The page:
Guidelines for making your event accessible for people who are deaf
Making your event accessible for those who are deaf or who are hard of hearing will allow you access the widest possible audience and enable more people to fully enjoy your event
Some of the information below has been kindly provided by the Irish Deaf Society. You can find more information and resources on their website www.irishdeafsociety.ie. Not all the information below may be appropriate for your venue or event, but hopefully within the extensive information provided you shall find some useful hints on how to make your event more inclusive.
Some Hints and Tips to Make Your Event More Accessible
- Please ensure that when you list your event on this Site you enter all the relevant information regarding provisions you have put in place for people who are deaf or hearing impaired.
- All information on websites, for example, when you are announcing an event, should be translated into ISL (Irish Sign Language). A person who is a fluent user or qualified in Irish Sign Language can translate the content. Contact the Irish Deaf Society for details on how this can be arranged. Deaf people face many barriers when it comes to communication. Most services provide information through written English only. It should be noted that for many Deaf people English is their second language, so it should really be available through ISL.
- Have a text number available rather than a phone-call only number, an email address or fax number if people need to find out more information or booking is required.
- A good rule of thumb is to always ask the Deaf person how they want to communicate, never assume.
- Events should have an ISL interpreter present and make sure that this is advertised so people will know in advance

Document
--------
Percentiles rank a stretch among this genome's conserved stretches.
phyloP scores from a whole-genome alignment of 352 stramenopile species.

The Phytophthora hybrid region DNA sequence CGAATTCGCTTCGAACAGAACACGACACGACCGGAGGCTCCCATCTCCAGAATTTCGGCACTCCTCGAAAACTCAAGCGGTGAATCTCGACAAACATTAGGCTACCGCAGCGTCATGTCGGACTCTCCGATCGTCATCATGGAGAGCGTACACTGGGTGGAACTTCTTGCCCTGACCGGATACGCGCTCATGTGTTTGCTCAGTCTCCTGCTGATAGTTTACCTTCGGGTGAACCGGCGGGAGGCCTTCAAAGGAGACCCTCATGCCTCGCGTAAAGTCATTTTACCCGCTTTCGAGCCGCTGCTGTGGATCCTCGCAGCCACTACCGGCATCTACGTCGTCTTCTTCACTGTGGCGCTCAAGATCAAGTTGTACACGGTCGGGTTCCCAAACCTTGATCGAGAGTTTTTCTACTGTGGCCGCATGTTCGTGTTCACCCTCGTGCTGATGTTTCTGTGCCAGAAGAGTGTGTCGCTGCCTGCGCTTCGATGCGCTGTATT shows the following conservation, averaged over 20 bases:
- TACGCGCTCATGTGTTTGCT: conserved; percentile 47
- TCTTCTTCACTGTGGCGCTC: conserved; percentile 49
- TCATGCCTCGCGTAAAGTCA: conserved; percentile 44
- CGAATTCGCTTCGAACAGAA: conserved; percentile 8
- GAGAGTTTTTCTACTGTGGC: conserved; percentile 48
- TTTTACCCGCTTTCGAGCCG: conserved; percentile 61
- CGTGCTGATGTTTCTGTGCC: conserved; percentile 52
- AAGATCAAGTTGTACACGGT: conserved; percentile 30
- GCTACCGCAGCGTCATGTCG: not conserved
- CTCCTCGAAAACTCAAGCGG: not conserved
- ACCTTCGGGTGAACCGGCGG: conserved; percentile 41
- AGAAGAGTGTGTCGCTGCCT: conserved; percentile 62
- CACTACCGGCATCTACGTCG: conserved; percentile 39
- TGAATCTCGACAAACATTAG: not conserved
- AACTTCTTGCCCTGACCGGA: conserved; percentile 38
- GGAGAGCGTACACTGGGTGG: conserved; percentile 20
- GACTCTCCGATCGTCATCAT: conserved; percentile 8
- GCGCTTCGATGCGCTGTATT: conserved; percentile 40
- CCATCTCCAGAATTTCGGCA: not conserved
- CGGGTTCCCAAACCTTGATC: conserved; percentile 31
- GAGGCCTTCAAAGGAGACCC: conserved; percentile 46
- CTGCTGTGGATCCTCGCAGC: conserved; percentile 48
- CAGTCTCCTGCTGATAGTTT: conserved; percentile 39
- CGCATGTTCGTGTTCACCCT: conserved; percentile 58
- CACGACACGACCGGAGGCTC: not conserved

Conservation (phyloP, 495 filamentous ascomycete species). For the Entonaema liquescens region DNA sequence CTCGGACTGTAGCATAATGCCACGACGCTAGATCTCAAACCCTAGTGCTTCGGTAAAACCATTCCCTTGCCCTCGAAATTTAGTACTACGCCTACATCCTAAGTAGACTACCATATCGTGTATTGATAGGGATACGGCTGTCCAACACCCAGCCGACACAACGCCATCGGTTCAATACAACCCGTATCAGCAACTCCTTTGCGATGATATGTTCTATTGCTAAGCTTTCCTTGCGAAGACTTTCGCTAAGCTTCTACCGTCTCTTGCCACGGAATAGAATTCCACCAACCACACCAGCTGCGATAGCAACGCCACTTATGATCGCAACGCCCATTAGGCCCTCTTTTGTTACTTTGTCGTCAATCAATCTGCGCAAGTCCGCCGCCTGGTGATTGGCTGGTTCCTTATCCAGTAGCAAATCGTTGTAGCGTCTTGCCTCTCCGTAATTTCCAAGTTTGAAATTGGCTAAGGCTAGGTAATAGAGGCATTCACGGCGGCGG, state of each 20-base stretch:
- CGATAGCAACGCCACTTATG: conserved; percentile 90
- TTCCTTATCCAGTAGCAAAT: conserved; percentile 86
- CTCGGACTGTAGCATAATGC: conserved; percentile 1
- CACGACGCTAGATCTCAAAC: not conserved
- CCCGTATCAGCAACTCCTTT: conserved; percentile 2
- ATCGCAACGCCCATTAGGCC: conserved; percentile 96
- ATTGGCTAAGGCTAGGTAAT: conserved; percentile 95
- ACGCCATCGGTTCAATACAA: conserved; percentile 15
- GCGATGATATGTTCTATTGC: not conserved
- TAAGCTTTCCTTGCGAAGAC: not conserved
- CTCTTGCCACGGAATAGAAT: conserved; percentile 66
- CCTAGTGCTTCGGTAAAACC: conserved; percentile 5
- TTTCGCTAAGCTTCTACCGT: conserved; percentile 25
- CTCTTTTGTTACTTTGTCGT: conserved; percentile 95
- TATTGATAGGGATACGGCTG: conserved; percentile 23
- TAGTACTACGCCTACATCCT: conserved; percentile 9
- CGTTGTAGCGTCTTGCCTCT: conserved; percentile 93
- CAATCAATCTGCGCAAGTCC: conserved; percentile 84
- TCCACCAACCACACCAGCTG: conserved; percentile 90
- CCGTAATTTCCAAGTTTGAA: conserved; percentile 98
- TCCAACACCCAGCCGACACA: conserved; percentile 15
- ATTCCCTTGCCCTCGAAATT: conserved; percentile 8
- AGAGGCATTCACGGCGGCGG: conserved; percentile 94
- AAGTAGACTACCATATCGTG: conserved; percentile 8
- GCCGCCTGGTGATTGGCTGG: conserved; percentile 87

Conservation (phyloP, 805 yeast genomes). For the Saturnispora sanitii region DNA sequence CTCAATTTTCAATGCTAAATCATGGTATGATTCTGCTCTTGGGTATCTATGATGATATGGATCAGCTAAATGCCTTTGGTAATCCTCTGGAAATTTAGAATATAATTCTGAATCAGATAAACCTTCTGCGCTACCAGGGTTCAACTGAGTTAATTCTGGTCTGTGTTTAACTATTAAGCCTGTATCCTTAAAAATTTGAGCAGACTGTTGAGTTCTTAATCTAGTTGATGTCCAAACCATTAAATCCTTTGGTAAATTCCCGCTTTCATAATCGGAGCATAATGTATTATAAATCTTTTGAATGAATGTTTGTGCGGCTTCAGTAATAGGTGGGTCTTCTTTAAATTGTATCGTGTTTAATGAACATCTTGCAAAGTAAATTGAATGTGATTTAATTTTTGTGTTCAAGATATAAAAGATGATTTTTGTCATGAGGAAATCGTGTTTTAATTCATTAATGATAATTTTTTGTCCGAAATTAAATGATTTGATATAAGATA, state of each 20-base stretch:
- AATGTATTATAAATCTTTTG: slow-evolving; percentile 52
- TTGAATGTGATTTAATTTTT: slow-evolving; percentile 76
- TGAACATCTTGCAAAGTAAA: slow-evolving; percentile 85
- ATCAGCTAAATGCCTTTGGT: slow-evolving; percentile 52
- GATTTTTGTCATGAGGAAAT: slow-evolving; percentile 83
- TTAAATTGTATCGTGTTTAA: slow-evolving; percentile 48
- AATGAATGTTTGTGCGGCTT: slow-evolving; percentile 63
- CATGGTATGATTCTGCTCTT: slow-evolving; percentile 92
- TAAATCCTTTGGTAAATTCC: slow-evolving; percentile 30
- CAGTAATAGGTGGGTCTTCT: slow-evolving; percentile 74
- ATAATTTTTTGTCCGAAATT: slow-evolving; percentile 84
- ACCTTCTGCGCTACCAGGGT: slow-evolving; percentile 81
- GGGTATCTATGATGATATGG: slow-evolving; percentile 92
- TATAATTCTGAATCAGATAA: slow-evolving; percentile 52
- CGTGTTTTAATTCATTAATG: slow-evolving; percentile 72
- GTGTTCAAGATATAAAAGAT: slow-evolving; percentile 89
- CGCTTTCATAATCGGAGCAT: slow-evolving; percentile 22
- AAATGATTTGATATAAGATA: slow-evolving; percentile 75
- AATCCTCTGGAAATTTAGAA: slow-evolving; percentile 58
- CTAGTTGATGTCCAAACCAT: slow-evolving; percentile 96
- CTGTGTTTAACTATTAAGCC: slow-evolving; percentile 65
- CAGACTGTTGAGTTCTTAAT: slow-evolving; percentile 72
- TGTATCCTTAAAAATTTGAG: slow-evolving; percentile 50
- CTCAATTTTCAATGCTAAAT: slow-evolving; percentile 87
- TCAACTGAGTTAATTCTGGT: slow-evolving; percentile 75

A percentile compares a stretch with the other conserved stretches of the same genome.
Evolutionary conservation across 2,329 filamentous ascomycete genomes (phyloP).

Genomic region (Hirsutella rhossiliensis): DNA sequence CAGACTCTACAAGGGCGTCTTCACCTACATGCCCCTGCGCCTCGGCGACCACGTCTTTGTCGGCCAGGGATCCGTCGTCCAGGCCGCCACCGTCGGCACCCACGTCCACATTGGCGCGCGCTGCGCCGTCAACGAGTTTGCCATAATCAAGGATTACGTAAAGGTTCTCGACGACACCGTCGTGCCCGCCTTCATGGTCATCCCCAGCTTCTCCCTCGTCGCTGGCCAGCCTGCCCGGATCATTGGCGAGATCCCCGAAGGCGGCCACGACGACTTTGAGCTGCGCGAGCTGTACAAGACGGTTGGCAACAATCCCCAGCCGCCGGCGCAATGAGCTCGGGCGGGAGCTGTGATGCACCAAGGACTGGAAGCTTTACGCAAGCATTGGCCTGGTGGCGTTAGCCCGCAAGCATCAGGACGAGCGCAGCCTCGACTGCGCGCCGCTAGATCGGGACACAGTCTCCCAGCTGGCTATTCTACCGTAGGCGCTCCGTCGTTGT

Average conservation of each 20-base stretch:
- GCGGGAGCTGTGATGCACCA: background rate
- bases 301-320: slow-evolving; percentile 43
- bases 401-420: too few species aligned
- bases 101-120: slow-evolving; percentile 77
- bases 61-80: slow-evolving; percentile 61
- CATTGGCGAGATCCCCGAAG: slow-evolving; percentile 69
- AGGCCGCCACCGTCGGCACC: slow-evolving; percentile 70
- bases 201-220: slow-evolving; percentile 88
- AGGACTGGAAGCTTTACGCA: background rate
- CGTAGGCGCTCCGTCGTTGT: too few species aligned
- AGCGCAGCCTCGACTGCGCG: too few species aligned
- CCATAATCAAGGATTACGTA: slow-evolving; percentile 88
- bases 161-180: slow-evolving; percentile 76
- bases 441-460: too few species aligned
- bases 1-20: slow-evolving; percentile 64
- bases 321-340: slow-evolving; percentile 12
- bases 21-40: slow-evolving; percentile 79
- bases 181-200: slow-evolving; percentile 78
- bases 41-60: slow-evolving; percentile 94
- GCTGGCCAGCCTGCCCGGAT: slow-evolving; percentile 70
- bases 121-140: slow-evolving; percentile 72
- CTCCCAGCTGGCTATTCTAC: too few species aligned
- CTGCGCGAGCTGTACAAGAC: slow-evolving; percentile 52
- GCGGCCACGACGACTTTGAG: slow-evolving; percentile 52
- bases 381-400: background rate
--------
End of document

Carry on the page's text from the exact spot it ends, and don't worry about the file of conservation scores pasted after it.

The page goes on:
- At a talk or presentation, there should be an option for Deaf people to sit up front. The interpreter should be easily visible.
- Good lighting at events should also be considered. When people are signing or lip-reading it is essential that they be able to see each other.
- Make good eye contact. Look directly at the Deaf person. Don’t look away, cover your face, chew gum or have a pen in your mouth while communicating with a Deaf person.
- Don’t stand with a light or a window behind you. The light needs to be on your face – if not sure regarding the location, ask the Deaf person.
- Be responsive: nod rather than saying ‘hmmmm’. Use gestures, body language and facial expressions to communicate the emotion of a message where appropriate (hint: avoid being over dramatic)
- If the Deaf person wants to communicate by speech, you speak clearly and at a slightly slower pace, but don’t shout or over-enunciate mouth movements as this will distort your lip patterns. Keep your head fairly still.
- When working with an interpreter, where possible, give them preparatory notes. An Interpreter may want to research the topic they are interpreting. They may contact you before the assignment to clarify certain vocabulary they are not familiar with.
- Maintain eye contact with the Deaf person and address your questions towards them, not the interpreter. Avoid saying “tell her/him…”
- Out of courtesy, do not say things to the interpreter that you do not want repeated to the Deaf person. Similarly, do not ask the opinion of the interpreter about the Deaf person or invite them into the conversation.
- If your event is to be located in a space that has a hearing loop in place, ensure that it is used to its full affect and that your audience know that it is in place. For more on hearing loops read this pdf from DeafHear